Are Nordstrom and Pinterest Made for Each Other?

Discussion
Jul 09, 2013

Nordstrom is big on Pinterest, but will the social media site be big inside the chain’s department stores?

Back in March, Nordstrom began placing Pinterest’s "P" logo next to the most pinned products in two of its stores. More recently, Nordstrom expanded the test to 13 more stores around the country. It operates 248 in total.

"It’s our fastest growing social channel," Colin Johnson, a spokesperson for the chain, told The Huffington Post. "So we wanted to integrate the feedback that we’re getting from our Pinterest community."

Nordstrom has a big head start on its rivals on Pinterest. According to a Bloomberg Businessweek report, the department store chain has 4.5 million followers on the site. That compares to 47,000 for Macy’s, 44,000 for Barneys and 4,000 for Dillard’s.

Mr. Johnson told Businessweek that company executives use the site "to find out what’s exciting for our customers — and what’s inspiring them."

How would you rate Pinterest as a means for retailers to grow customer engagement? What do you think about Nordstrom’s use of the Pinterest “P” in designating the most pinned items sold in its stores?

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14 Comments on "Are Nordstrom and Pinterest Made for Each Other?"


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Ryan Mathews
Guest
8 years 10 months ago

I’m not sure that Pinterest is the future and therefore I might keep testing, but I wouldn’t over invest.

Odds are it will be the digital flavor of the month, so I’d back off the whole “P” thing until I was a little more clear as to where things are going.

Ed Dunn
Guest
8 years 10 months ago
I actually could not figure out the value in Piterest and gave up on it. But I’m very impressed with Nordstrom’s use of Pinterest and think this use of Piterest is the best use a retailer can implement. I seen fashionista bloggers and other fashion addicts create their own collection of images and pass around social networks. Nordstrom is pretty much tapping into information highway of this fashion fanatic subculture and creating a channel in their stores. There is massive opportunity here in different scenarios. Fashionistas use the pictures provided in this article to broadcast to their followers. Their fashionista followers go to Nordstrom stores with their mobile devices and see Pinterest items and take pictures of the product, creating more viral interest and reinforcement. In addition, Nordstrom gets real-time or quick metrics on what products are hot or not and can make adjustments to perceived demand or lack of demand. I probably would add that it would be valuable for Nordstrom to sign up/drive customers to their Pinterest page while on the sales floor… Read more »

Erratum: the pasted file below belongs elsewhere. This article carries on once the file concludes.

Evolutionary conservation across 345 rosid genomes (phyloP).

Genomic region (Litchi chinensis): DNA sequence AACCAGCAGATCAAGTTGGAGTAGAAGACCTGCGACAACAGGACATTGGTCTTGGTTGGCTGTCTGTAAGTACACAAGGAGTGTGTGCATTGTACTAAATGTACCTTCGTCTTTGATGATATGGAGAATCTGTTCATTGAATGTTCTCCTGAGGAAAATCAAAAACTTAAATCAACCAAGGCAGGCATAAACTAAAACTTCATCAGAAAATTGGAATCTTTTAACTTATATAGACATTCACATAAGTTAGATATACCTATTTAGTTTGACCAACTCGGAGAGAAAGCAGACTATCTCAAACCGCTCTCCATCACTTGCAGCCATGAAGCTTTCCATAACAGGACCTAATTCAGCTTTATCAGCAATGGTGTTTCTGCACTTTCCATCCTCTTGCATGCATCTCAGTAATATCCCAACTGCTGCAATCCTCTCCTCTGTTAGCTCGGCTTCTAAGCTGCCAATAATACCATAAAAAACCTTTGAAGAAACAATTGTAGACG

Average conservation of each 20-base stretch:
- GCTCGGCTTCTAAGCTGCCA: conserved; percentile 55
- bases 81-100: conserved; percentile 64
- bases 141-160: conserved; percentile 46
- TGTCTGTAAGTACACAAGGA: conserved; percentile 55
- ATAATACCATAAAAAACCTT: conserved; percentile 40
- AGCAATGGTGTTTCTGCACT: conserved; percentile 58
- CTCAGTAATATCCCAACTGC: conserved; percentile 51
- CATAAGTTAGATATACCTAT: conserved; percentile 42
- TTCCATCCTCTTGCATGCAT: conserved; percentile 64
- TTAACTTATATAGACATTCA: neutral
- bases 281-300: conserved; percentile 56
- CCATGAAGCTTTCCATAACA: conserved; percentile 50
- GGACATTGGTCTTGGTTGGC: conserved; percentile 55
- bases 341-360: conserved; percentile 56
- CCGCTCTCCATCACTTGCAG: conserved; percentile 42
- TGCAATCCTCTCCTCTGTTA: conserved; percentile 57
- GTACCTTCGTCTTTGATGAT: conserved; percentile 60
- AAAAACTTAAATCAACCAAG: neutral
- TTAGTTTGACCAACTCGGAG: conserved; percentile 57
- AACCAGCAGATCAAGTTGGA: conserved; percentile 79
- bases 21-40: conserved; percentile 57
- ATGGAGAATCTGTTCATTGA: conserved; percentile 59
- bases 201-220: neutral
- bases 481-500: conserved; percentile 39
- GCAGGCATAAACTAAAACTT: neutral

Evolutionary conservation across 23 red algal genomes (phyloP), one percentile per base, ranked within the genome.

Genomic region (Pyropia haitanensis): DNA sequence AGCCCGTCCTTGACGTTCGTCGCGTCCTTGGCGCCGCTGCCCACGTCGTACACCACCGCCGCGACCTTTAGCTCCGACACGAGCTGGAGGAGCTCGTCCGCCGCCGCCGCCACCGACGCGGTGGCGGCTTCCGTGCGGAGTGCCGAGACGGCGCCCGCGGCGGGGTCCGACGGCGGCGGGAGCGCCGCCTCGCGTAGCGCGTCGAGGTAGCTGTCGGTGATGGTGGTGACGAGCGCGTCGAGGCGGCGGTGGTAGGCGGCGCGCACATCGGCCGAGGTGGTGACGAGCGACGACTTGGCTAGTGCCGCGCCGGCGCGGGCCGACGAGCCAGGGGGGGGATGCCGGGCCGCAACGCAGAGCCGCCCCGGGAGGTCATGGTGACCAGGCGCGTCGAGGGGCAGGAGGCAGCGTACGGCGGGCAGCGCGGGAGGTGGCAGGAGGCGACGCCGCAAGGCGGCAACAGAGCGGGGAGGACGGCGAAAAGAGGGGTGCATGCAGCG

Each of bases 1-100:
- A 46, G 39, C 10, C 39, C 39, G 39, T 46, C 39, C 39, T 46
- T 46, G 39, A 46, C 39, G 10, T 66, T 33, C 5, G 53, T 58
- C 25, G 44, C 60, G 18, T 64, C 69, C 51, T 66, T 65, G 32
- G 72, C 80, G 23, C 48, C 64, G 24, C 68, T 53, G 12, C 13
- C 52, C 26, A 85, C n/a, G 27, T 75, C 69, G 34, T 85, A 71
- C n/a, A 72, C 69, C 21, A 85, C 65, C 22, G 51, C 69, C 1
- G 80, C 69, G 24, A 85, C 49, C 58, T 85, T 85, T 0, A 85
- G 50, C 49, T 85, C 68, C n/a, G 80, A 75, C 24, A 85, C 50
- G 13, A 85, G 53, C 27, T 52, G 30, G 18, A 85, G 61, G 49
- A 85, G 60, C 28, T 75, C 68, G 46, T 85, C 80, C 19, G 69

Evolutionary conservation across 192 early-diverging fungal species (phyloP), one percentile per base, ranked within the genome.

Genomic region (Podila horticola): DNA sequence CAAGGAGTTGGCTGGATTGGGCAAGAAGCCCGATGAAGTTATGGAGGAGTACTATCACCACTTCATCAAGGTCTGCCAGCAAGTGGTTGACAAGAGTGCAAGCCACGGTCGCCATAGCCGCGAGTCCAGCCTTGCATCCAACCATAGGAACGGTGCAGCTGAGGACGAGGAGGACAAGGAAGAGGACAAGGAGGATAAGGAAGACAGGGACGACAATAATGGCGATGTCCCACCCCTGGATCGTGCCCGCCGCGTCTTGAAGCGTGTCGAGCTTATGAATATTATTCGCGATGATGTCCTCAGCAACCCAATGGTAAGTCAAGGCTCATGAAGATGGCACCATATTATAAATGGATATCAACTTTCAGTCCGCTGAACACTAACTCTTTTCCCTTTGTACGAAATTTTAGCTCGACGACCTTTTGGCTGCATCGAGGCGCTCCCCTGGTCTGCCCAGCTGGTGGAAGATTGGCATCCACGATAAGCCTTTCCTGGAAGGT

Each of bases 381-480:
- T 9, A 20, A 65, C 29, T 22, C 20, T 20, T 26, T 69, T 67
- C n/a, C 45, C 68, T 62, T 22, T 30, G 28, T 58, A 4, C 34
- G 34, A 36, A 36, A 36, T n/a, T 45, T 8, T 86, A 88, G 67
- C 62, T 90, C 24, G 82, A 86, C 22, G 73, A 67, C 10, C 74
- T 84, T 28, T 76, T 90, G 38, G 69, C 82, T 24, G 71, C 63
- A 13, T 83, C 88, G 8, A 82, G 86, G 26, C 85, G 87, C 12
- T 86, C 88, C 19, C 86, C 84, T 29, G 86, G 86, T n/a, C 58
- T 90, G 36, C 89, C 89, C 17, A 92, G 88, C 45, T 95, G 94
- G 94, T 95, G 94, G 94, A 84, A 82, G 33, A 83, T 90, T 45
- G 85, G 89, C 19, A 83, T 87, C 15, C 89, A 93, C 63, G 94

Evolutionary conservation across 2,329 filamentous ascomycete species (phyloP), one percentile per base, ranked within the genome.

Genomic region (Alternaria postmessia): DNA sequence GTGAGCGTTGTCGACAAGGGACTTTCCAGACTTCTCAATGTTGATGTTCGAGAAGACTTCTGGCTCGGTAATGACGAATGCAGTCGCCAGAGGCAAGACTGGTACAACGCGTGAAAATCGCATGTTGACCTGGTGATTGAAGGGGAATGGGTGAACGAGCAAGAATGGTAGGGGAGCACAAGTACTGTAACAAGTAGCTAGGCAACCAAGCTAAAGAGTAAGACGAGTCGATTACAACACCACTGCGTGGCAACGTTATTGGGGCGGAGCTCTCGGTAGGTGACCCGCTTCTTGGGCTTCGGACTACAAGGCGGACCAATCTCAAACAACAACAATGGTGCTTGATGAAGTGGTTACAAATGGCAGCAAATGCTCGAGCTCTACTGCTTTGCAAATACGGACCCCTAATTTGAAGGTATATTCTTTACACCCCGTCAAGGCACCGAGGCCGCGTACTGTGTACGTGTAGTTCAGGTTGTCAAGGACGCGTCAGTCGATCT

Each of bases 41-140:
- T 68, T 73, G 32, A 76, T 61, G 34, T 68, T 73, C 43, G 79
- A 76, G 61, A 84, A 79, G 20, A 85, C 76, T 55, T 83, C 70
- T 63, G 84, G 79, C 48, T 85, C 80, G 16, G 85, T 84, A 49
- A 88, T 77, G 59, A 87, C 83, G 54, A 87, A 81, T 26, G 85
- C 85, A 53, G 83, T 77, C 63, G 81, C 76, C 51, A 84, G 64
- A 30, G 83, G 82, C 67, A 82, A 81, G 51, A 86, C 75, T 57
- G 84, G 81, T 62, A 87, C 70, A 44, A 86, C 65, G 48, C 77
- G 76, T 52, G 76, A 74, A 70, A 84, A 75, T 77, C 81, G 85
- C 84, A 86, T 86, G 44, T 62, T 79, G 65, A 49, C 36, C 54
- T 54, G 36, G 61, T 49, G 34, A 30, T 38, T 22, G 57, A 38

Gordon Arnold
Guest
8 years 10 months ago

It just might be that Nordstrom may have stumbled into the most popular social media hangout for its customer base. Or maybe they found a place where the visitors wish they could be Nordstrom customers. Time and sales will tell….

Shep Hyken
Guest
8 years 10 months ago

Good for Nordstrom to be an early adopter of using Pinterest to showcase their merchandise. This is exactly what retailers should and will be doing with social media. It is very low cost exposure. The key is to make it more than just a catalog. What does the “customer” get from tracking Nordstrom’s merchandise on Pinterest? If it is blatant marketing—just another form of a catalog—it may not work long term. There has to be a compelling reason for the customer to want to spend time on Pinterst looking at Nordstrom’s pictures.

Camille P. Schuster, Ph.D.
Guest
8 years 10 months ago

There were articles about the huge growth of Pinterest, so many companies started using it. It is certainly worth investigating. Trying to use Pinterest is a good way to see if it is relevant to your consumers. However, as with any social media tool, it is necessary to measure the use and results to determine the impact on your business.

Tom Smith
Guest
Tom Smith
8 years 10 months ago

It’s a testament to Nordstrom’s capability, despite being one of the largest retailers, to react quickly and nimbly to trends. Yes, Pinterest is still in its ‘darling’ phase and engagement remains high but we are yet to see its longevity as a social platform.